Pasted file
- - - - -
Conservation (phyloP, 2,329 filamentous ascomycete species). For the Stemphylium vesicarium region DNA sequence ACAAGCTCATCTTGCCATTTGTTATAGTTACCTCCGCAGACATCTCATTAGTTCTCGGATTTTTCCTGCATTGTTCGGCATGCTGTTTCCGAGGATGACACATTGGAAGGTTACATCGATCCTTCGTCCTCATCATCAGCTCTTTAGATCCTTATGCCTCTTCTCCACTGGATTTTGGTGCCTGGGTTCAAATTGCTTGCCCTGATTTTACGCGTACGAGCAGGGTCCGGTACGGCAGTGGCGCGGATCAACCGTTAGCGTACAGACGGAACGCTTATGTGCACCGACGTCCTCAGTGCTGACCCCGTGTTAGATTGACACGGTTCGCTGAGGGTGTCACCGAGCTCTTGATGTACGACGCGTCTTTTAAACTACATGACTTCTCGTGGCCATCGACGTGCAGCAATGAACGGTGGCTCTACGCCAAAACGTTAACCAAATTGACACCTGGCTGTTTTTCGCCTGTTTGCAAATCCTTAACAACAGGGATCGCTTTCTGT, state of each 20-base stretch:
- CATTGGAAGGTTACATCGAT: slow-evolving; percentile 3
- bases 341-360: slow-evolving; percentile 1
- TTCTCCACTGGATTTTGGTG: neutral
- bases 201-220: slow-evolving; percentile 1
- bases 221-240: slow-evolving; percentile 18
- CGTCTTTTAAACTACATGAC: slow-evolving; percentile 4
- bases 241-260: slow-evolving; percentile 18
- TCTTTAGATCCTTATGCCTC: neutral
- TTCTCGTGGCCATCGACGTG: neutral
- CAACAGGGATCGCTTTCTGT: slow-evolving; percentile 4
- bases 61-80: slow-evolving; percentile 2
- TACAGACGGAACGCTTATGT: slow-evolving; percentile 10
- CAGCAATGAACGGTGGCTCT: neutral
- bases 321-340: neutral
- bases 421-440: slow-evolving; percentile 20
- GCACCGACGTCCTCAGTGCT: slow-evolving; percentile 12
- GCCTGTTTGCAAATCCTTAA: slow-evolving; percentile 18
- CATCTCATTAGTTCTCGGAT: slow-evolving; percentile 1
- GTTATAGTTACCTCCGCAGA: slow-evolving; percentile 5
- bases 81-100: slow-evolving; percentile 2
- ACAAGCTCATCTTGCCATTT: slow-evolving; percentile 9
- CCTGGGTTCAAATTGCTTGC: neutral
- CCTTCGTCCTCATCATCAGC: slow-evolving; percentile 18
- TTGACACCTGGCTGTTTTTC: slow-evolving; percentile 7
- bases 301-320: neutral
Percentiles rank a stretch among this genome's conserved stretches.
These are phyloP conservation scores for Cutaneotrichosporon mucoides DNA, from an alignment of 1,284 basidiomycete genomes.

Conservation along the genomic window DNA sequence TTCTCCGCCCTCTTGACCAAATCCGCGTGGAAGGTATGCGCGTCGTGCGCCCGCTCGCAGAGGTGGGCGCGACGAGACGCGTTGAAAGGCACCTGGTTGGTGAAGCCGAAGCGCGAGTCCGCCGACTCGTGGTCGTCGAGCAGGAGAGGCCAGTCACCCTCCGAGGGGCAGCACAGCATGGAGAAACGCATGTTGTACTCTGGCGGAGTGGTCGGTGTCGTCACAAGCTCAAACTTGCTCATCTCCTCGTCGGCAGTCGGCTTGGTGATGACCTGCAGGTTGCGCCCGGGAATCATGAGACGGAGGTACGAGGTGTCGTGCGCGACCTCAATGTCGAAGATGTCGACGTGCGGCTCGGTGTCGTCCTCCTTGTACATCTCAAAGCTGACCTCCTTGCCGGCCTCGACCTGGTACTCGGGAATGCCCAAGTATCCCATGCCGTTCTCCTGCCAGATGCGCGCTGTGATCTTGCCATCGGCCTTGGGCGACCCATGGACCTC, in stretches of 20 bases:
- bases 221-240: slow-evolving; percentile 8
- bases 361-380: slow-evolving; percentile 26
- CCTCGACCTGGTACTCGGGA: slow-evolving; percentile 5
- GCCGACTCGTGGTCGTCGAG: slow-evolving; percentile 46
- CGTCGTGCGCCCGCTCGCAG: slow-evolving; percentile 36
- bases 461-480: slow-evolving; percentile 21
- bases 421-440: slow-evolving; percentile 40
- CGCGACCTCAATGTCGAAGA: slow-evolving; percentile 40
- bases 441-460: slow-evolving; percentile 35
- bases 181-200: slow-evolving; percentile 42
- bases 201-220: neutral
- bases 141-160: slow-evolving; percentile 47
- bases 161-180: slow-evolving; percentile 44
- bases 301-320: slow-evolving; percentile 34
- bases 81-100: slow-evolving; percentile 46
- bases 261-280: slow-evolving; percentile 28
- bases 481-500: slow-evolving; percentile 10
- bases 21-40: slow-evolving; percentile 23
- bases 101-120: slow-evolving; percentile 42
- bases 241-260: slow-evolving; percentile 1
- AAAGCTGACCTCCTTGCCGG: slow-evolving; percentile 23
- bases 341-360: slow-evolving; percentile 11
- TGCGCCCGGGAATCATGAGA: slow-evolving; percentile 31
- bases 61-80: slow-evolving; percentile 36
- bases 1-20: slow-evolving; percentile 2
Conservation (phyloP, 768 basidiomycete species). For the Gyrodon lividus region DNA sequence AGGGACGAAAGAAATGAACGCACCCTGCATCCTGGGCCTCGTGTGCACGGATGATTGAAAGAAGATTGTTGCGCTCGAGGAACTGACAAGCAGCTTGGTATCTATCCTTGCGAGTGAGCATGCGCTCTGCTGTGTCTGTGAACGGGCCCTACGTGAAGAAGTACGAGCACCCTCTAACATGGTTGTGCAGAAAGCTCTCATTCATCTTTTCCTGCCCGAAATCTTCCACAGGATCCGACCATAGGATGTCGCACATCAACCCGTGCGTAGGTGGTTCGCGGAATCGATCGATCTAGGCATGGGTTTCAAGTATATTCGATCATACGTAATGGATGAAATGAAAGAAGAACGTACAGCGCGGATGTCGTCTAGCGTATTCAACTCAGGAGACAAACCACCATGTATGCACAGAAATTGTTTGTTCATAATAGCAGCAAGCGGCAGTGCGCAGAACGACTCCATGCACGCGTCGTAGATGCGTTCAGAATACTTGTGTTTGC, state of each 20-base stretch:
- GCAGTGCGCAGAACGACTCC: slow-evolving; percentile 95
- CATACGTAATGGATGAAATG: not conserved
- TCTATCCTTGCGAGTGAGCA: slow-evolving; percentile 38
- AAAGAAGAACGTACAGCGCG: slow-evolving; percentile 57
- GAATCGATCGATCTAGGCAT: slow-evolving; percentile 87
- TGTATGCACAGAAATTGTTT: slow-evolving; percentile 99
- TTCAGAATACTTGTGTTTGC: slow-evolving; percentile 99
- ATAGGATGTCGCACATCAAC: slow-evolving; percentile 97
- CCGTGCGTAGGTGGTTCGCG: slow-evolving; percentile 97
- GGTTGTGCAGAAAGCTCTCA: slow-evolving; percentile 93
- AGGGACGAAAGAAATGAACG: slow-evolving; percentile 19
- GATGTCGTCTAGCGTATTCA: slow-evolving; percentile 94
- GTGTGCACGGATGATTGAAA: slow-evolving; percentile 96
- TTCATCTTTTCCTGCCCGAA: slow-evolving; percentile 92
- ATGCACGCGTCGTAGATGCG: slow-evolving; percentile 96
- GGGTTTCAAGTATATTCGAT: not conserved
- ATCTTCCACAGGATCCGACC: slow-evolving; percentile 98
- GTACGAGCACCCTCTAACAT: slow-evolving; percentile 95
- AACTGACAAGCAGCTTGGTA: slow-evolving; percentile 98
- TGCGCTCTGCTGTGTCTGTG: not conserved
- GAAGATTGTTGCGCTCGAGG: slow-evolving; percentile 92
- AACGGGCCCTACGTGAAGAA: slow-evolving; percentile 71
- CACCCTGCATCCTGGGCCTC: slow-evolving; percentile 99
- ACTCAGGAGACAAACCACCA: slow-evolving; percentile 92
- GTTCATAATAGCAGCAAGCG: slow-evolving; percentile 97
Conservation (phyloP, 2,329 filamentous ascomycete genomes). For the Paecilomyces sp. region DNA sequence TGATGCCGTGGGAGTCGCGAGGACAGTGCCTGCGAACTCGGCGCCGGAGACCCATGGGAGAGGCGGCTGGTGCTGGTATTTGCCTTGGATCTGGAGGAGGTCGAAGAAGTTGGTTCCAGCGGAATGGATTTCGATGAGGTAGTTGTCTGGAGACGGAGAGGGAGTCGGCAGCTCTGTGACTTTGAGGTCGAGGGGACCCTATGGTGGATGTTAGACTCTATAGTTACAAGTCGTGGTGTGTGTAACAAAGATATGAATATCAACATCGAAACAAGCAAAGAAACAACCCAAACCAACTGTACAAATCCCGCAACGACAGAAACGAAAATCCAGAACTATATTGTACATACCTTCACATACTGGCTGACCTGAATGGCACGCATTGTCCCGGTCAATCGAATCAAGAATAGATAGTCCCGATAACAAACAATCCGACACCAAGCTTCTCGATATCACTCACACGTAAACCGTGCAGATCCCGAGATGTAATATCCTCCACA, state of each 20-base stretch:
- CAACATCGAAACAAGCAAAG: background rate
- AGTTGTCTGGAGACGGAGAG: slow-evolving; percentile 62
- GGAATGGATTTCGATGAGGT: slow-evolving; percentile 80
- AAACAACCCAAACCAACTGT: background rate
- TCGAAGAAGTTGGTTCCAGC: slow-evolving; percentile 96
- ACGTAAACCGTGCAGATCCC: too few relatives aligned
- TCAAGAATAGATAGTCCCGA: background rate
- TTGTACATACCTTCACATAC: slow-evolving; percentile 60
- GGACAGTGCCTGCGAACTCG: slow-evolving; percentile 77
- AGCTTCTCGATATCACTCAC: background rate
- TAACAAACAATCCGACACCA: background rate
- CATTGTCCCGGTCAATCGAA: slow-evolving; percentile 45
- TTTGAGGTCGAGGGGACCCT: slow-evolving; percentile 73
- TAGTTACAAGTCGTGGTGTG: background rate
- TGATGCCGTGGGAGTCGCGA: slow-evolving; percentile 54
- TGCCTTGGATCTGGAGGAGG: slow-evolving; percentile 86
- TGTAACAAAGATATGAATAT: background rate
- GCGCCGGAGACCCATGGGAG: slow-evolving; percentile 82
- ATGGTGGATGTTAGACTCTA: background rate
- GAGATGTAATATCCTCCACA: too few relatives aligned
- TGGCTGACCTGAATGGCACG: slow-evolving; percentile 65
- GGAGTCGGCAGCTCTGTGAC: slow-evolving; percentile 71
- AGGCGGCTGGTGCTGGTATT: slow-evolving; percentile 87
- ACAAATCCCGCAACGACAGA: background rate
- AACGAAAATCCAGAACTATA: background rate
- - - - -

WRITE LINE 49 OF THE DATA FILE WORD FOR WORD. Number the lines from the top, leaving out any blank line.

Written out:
- bases 241-260: slow-evolving; percentile 1